By Salman Siddiqui
Published in The Express Tribune on May 03, 2022
KARACHI: Pakistan’s real effective exchange rate (REER) – the value of the country’s currency against a basket of currencies of global trading partners – has remained supportive towards encouraging exports and discouraging imports.
“The REER index was recorded at 96.84 in March 2022 as compared to 97.82 in February 2022,” the State Bank of Pakistan (SBP) said on its official Twitter handle.
REER depreciated 98 basis points in March, but “remained largely in the required range of 95-100”, Ismail Iqbal Securities Head of Research Fahad Rauf said while talking to The Express Tribune.
REER below 100 means the country’s exports have remained competitive, while imports remained expensive and vice-versa.
The rate lower than 100 is good for countries like Pakistan, whose imports remained significantly larger compared to its exports.
A meaningful growth in export earnings is a must for Pakistan to overcome its widening trade and current account deficits and improve its balance of international payments.
The timings of REER depreciation is important. “The latest depreciation is enough to win back the International Monetary Fund’s (IMF) enhanced $8 billion loan programme,” he said.
Earlier, a large depreciation in the local currency against the US dollar and in REER was recorded, ahead of the country entered the IMF programme over the past three and a half years ago in July 2019, he recalled.
Moreover, the last depreciation suggested that the current PML-N coalition government has decided to discontinue its previous policy of artificially controlling rupee against the US dollar, he said.
It has opted to continue the policy of the ousted PTI government to let the market forces decide the value of currency against the US dollar, keeping in view the demand and supply situation of US dollar in Pakistan’s economy, he added.
The REER hit over 120 on the index during the previous government of PML-N (2013-18), when Ishaq Dar was the finance minister.
However, it let the rupee depreciate in the last days of its government, when Miftah Ismail was the finance minister.
“Ismail is the finance minister at present as well,” Rauf said, adding, “His policies suggest he would not control the rupee like Dar did.”
“Rather, market forces will continue to decide the rupee value as per the IMF conditions for the loan programme,” he underlined.
Earlier, former finance minister Ishaq Dar hinted that the rupee value may appreciate to around Rs160 immediately after PML-N formed its new coalition government in April.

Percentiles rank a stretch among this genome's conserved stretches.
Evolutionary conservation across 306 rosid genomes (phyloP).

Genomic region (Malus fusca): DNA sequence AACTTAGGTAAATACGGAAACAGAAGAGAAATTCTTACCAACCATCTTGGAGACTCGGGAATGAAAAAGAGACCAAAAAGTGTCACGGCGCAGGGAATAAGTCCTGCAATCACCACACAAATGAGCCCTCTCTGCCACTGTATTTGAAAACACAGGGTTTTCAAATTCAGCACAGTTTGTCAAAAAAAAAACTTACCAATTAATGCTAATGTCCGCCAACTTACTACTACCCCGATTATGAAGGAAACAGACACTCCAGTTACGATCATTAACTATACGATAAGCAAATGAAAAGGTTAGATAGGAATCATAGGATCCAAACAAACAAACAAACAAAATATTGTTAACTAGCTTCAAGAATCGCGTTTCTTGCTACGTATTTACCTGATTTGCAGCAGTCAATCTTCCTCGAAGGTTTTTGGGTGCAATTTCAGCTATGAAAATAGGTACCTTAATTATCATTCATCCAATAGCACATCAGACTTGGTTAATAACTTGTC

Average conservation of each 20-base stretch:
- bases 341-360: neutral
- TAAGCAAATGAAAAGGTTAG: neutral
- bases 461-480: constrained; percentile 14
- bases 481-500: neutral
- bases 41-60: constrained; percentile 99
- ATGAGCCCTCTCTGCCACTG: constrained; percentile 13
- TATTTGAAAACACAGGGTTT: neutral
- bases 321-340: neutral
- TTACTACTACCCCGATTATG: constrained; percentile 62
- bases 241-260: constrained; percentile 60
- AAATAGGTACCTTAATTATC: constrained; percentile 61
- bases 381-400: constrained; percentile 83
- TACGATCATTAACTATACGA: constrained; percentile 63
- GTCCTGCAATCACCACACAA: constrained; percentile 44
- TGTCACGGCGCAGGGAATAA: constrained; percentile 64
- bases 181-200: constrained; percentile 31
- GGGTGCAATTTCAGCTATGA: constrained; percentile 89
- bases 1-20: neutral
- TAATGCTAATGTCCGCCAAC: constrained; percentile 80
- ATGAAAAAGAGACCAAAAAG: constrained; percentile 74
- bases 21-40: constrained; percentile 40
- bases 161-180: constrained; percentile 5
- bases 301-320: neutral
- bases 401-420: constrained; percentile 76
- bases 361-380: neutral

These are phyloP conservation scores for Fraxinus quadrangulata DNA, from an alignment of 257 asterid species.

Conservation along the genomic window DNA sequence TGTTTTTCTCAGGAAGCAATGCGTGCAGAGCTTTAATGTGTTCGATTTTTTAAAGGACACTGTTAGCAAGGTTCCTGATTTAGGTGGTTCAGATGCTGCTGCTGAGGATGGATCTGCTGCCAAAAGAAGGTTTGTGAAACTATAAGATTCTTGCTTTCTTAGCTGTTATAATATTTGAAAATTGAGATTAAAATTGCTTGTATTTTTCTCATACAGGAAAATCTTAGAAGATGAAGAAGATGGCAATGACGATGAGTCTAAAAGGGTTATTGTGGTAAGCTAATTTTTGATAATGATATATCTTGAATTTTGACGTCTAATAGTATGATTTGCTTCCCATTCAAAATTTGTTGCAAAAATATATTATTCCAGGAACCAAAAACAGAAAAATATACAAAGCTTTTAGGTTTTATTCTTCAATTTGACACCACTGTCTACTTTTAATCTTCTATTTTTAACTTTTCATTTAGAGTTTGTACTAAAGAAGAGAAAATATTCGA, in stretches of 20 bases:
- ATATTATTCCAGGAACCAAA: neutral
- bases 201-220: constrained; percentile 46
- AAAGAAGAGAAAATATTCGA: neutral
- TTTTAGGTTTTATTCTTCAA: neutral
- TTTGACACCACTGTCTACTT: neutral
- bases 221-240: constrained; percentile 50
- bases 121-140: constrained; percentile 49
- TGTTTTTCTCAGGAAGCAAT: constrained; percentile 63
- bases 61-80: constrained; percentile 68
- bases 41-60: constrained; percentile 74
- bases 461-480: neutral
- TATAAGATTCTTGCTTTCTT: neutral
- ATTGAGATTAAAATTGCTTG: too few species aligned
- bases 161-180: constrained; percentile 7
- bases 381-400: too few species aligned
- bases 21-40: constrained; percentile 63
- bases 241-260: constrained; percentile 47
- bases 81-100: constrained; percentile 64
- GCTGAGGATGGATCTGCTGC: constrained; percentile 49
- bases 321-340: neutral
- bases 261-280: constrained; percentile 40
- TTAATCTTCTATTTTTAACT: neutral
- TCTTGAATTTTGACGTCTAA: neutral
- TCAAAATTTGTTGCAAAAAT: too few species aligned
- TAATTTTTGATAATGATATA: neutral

Dar’s statement helped the currency to recover to around Rs181 against the US dollar from an all-time low at around Rs189 earlier.
However, the currency failed to sustain the gains. Now, it is hovering around Rs185-186 against the US dollar these days, “which is an appropriate level to win back the IMF loan programme and supportive towards improving the country’s balance of trade”, Rauf said.
The latest depreciation in REER in March was seen after it cumulatively appreciated by 1.02-percentage point in the past two months to 97.82 in February. It stood at 96.80 at the end of December 2021, according to the central bank’s data.
REER has largely maintained around 96-97 on the index since Reza Baqir was appointed as governor of the central bank in 2019.
Rauf said that the country’s foreign exchange reserves have depleted to a 22-month low at around $11 billion these days.
“The low level of reserves do not allow the government to control the rupee as an overvalued rupee will encourage traders to increase imports instead of encouraging exports,” he said.
“Currently, the State Bank of Pakistan is using (currencies) weights of 37 major trading partners and competitors of Pakistan for REER calculation. These weights represent not only bilateral trade volumes, but also a competition in the third markets,” according to a central bank video explaining REER’s concept, construction and interpretation.
“For example, the weight of China in the index is 29.12%, it not only represents trade volume between Pakistan and China but also competition between Pakistani and Chinese firms in a third market like the US,” it said.